R v Francis Lanigan

JurisdictionNorthern Ireland
Neutral Citation[2020] NICC 8
Date11 May 2020
CourtCrown Court (Northern Ireland)
Neutral Citation No: [2020] NICC 8
Judgment: approved by the Court for handing down
(subject to editorial corrections)*
Ref: HOR11249
Delivered: 11/05/2020
[1] On 31 May 1998 at around 2am John Stephen Knocker (“JSK”) aged 22 years
was shot dead at the Glengannon Court Hotel, Dungannon, Co Tyrone (“the hotel”),
with a 9mm Browning pistol. Just moments before his death JSK had given
Francis Lanigan aka “Frankie” or “Studs” Lanigan a severe beating. The fight was
captured in full by CCTV cameras in the car park of the hotel. This brutal murder
was carried out in a most brazen fashion as patrons left the disco, also described as a
rave by some witnesses, at the EXIT 15 nightclub attached to the hotel. JSK was shot
twice in the head, once on the back of the head and the other on the left hand side of
the head. The shot to the left hand side had been fired at point blank range,
probably within a range of 4 inches according to Professor Crane who carried out the
autopsy. JSK’s death would have been fairly rapid. The murderer appears to have
revelled in the attention of the onlookers as he slowly swaggered to the Cavalier car
in which he made good his escape, brandishing the weapon that he had used to take
another man’s life. By any standards this was an appalling act of barbarous
[2] Francis Lanigan of 61 Phibblestown, Clonee, Co Meath, Republic of Ireland, is
charged with the murder described above and also with the possession of a firearm
and ammunition, namely the gun used to carry out the murder and a quantity of
suitable ammunition “with intent by means thereof to endanger life or cause serious
injury to property or to enable some other persons by means therefore to endanger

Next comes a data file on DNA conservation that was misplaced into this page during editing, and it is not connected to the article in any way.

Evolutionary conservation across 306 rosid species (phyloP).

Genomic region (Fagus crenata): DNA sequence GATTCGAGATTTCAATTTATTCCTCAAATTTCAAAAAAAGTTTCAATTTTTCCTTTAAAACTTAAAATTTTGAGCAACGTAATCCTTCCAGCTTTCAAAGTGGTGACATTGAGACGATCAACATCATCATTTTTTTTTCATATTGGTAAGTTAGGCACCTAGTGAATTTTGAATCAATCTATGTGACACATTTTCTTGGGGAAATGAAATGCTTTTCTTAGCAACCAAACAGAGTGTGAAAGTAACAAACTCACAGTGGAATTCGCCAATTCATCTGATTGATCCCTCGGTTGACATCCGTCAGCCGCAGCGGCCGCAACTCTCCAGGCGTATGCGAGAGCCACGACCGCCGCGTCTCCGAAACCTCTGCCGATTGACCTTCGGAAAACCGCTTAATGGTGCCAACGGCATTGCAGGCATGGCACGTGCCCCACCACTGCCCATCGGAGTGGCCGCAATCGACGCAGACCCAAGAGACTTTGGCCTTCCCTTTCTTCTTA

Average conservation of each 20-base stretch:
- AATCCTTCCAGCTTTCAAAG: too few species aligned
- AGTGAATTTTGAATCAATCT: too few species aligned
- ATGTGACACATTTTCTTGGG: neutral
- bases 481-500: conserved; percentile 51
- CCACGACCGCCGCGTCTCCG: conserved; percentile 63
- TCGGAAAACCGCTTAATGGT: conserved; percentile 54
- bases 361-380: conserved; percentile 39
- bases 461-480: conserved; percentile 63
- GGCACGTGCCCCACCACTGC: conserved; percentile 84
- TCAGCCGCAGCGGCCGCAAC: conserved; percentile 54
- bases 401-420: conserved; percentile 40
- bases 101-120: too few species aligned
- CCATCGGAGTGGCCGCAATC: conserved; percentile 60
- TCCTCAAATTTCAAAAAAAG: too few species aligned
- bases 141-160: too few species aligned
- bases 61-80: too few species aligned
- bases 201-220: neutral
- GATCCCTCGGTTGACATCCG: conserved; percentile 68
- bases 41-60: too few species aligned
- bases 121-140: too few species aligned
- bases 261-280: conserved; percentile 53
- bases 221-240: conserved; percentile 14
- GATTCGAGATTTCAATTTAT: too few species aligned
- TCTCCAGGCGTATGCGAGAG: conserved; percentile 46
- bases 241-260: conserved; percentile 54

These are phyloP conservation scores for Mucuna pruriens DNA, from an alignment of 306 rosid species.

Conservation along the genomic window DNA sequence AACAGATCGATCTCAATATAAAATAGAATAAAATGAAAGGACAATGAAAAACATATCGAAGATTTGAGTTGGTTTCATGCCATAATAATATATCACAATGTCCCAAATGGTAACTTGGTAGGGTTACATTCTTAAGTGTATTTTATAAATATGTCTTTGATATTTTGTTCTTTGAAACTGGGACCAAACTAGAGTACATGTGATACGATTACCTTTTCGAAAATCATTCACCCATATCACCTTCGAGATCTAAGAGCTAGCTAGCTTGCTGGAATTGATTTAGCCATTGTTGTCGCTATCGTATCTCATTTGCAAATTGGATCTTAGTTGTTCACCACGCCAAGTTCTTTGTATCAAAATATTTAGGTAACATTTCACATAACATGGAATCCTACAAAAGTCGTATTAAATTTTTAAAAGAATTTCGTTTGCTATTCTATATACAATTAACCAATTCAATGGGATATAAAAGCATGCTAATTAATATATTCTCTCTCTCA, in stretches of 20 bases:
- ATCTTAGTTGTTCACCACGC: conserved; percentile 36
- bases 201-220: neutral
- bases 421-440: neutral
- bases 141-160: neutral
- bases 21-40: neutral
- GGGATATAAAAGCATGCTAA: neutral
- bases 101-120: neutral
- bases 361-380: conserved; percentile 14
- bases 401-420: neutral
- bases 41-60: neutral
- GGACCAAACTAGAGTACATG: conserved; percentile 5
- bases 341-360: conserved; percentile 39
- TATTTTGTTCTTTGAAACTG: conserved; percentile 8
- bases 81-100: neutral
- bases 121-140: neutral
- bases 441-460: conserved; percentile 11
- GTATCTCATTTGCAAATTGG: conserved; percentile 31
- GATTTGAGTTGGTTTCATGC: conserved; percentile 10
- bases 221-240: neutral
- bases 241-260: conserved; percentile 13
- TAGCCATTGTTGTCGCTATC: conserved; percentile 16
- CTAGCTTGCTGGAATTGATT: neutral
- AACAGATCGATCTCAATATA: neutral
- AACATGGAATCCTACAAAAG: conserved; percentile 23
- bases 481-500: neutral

life or property contrary to Article 17 of the Firearms (NI) Order 1981.” The
defendant has pleaded not guilty to both charges.
[3] The Director of Public Prosecutions has certified pursuant to Section 1 of the
Justice and Security (Northern Ireland) Act 1970 that the trial should be conducted
without a jury. Accordingly, I have heard all the evidence as a judge sitting alone
and it is I, as a judge, rather than a jury who will give the verdict of the court
together with my reasons.
[4] Finally, I should at the outset acknowledge the hard work put in by counsel
and solicitors on both sides. I am indebted to all counsel for the comprehensive and
insightful submissions, both oral and written, which were made. Mr Murphy QC for
the PPS and Mr Lyttle QC for the defence took all possible points for their respective
clients but did not pursue hopeless ones.
[5] The case against the defendant is primarily a circumstantial one. The
prosecution is relying upon the evidence of various circumstances relating to the
crimes and the defendant, which they say when taken together, will lead to the same
conclusion, namely that it was the defendant who shot and killed JSK at the hotel in
the early hours of 31 May 1998.
[6] The three main strands of circumstantial evidence relied upon are: